David Attenborough examines the ways in which animals and plants adapt to their surroundings.
Part 1: The Building of the Earth
Visits the world’s deepest valley: the Kali Gandaki river in the Himalayas. Its temperatures range from those of the tropics in its lower reaches to that of the poles higher up. It therefore shows how creatures become adapted to living in certain environments.
Part 2: The Frozen World
Describes the inhospitable habitats of snow and ice. Mount Rainier in America is an example of such a place: there is no vegetation, therefore no herbivores and thus no carnivores. However, beneath its frosty surface, algae grow and some insects, such as ladybirds visit the slopes. Africas mountains are permanently snow-covered, and beneath peaks such as Kilimanjaro and Mount Kenya, there are communities of plants and animals.
Part 3: The Northern Forests
Begins in northern Norway, 500 kilometres north of the Arctic Circle. Here, there is only just enough light for the pine trees to survive, but it is extremely cold during the winter. Pine cone seeds provide one of the few foods available at this time of year, and large herbivores such as the moose must also rely on their fat reserves.
Part 4: Jungle
Ascends a kapok in the South American tropical rainforest to observe “the greatest proliferation of life that you can find anywhere on the surface of the Earth. There are two main causes for this: warmth and wetness. As this climate is constant, there are no seasons, so trees vary greatly in their flowering cycles.
Part 5: Seas of Grass
Explores the grasses which are present all over the world. Grass sustains huge numbers of creatures the world over, particularly in the African grasslands, where huge numbers of savannah animals have made their homes.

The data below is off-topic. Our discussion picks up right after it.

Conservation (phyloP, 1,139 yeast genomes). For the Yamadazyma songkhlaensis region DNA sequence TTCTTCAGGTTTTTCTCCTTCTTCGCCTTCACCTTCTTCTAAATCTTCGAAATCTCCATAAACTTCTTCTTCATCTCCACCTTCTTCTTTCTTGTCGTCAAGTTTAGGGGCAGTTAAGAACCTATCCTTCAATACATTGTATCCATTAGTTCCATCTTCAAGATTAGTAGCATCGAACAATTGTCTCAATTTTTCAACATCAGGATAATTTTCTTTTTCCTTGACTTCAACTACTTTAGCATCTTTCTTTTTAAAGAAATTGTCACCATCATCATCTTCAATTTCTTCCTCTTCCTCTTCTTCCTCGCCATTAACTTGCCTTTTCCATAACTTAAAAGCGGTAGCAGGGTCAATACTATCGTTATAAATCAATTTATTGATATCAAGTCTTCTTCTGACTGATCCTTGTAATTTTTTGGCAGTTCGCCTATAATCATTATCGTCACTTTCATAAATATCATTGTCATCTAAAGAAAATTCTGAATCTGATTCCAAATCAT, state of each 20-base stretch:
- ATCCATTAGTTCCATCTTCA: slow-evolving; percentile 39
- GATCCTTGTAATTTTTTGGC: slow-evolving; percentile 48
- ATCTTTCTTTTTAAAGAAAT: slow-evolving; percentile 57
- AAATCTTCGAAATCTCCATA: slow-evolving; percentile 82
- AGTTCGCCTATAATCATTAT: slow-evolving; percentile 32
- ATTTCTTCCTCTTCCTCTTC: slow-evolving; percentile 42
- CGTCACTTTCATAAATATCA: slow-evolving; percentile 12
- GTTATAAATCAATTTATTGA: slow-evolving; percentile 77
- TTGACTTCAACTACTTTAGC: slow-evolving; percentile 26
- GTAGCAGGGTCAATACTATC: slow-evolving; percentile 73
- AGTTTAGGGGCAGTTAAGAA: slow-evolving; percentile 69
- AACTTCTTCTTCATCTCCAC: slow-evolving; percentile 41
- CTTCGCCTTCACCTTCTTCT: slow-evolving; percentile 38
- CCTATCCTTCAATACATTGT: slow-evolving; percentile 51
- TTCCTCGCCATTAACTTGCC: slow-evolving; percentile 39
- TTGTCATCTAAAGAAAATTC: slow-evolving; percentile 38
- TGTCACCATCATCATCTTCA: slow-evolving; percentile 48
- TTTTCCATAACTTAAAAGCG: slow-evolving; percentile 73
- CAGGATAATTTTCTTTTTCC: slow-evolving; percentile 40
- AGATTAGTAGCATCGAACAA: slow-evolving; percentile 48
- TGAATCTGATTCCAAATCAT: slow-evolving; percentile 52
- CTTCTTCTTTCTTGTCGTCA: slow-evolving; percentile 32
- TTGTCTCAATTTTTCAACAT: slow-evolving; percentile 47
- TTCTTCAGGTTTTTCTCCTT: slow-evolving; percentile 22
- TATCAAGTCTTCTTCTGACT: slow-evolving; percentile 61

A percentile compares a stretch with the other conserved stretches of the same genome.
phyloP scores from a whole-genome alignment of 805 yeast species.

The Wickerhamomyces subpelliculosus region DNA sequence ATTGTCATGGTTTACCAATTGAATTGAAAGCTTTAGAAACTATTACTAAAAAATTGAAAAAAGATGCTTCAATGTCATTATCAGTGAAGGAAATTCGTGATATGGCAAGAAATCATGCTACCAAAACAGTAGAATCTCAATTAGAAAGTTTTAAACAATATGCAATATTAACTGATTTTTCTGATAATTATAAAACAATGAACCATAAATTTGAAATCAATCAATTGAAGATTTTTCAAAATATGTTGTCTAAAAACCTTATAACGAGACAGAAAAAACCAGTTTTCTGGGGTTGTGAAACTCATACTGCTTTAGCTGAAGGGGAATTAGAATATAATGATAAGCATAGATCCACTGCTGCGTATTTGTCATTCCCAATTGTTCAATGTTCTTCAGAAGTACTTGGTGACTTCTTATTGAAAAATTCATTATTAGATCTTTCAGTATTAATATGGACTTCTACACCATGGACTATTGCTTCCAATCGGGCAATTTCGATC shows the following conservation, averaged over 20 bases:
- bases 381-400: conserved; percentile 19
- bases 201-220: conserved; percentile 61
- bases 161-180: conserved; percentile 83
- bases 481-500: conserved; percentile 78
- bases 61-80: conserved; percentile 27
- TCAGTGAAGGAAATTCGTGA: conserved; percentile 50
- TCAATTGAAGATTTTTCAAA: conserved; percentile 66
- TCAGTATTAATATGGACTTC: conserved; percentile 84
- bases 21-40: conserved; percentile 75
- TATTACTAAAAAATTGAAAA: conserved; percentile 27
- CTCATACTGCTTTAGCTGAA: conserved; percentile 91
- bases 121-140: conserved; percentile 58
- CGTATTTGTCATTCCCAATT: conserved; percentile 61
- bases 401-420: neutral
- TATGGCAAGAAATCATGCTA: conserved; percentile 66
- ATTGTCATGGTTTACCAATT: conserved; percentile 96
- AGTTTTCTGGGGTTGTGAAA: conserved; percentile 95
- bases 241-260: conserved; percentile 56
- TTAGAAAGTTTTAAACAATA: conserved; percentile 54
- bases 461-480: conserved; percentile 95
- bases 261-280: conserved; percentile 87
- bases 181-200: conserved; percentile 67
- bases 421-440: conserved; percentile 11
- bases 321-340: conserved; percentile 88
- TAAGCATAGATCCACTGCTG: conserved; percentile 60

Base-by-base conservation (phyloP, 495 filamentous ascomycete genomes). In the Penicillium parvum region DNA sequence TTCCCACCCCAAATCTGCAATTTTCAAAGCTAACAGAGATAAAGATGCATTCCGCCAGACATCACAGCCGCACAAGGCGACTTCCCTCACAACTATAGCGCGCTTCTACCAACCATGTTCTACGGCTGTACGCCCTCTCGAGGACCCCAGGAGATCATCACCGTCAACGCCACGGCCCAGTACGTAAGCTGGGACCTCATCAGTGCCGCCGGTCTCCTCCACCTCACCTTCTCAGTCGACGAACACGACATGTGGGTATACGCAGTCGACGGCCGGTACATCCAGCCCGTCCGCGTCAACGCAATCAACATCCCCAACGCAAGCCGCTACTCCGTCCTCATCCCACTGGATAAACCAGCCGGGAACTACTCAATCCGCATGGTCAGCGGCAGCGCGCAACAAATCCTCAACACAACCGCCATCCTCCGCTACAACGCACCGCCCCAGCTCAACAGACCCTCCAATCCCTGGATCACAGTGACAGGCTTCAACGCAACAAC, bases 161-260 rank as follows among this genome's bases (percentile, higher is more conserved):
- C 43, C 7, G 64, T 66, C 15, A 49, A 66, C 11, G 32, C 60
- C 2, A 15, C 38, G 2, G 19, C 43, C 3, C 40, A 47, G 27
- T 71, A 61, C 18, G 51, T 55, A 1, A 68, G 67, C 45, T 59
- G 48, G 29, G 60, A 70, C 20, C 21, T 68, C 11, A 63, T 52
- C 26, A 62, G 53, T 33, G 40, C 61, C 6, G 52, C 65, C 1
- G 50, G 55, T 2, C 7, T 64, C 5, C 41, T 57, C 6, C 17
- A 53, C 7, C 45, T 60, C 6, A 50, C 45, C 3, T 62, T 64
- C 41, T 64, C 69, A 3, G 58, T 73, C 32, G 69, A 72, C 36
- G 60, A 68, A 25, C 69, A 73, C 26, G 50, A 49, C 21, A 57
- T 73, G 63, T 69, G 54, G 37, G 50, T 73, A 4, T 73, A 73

Part 6: The Baking Deserts
Starts in the Sahara, where the highest land temperatures have been recorded. Rock paintings depict creatures such as giraffes and antelopes, suggesting that at one point there was enough vegetation to support them.
Part 7: The Sky Above
Starts in NASA’s gravity research aircraft to illustrate the effect of weightlessness. There are surprisingly many plants whose seeds are, in effect, lighter than air.
Part 8: Sweet Fresh Water
Attenborough describes the course the Amazon, starting high up in the Andes of Peru, whose streams flow into the great river. Young rivers are by nature vigorous and dangerous: they flow fast and form rapids, thick with mud and sediment.
Part 9: The Margins of the Land
Details coastal environments and the effect of tides, of which the highest can be found in the Bay of Fundy in North America. In places, erosion is causing the land to retreat, while in others – such as the tropics – the expansion of mangroves causes it to advance.
Part 10: Worlds Apart
Investigates remote islands and their inhabitants. Some islands are tips of volcanoes; others are coral atolls. Those that colonise them transform into new species with comparative speed.
Part 11: The Open Ocean
Attenborough goes underwater to observe the ocean’s life forms and comment on them at first hand.
Part 12: New Worlds
Surveys those environments that have been created by and for humans.